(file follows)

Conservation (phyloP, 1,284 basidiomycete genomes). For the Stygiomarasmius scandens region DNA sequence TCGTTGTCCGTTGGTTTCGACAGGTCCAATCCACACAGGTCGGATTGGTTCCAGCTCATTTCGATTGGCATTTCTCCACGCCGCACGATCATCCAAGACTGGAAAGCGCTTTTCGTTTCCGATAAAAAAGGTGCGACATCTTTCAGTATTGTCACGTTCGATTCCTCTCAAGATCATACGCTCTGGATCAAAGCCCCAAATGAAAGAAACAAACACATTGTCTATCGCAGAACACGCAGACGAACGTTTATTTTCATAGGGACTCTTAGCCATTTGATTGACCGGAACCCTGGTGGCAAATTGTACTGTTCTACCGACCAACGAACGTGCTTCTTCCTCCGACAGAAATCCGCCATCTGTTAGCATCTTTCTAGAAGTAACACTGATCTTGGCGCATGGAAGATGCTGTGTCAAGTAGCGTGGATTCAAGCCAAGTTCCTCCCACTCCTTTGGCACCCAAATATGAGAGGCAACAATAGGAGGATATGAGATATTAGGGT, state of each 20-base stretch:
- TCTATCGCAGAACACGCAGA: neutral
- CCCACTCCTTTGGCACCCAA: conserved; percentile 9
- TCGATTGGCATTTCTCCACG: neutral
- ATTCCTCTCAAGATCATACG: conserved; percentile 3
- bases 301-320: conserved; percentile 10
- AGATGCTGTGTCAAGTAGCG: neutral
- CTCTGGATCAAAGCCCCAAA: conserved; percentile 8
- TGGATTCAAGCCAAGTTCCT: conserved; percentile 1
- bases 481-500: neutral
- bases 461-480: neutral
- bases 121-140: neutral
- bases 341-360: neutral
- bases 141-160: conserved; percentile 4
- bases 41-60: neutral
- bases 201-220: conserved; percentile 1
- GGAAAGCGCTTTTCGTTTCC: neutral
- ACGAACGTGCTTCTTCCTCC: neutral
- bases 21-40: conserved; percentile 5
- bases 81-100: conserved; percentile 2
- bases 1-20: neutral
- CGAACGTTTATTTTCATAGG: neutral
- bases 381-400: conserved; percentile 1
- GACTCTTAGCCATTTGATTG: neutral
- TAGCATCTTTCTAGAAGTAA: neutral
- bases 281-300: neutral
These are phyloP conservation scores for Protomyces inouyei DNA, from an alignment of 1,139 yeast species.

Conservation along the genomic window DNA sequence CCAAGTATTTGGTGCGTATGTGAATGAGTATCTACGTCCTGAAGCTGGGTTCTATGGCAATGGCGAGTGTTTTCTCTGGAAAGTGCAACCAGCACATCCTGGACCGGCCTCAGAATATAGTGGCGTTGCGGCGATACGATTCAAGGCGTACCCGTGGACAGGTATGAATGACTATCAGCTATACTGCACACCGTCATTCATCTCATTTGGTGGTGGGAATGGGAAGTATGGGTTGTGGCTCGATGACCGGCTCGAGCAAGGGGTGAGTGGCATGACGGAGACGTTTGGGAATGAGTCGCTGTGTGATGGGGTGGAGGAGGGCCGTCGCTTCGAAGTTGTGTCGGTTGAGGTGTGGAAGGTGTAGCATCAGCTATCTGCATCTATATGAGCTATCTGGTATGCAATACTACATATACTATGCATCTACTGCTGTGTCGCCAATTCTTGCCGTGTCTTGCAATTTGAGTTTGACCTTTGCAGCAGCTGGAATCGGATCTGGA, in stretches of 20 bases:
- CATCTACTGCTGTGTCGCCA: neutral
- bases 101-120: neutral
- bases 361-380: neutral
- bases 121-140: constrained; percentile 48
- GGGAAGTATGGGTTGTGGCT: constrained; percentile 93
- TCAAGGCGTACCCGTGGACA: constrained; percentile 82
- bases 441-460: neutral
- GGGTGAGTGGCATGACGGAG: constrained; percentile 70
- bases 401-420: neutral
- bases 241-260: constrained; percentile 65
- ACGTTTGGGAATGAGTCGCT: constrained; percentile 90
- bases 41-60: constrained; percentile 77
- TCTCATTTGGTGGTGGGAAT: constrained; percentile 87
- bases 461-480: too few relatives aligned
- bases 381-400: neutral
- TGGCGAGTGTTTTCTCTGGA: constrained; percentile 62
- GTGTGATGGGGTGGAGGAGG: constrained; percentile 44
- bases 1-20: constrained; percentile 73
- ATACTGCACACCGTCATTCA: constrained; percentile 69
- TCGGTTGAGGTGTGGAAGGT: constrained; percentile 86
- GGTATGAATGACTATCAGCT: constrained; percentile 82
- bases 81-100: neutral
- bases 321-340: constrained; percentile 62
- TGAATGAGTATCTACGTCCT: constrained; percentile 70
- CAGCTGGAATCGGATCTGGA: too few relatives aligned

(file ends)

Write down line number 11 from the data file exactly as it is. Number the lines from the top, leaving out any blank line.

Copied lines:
- bases 461-480: neutral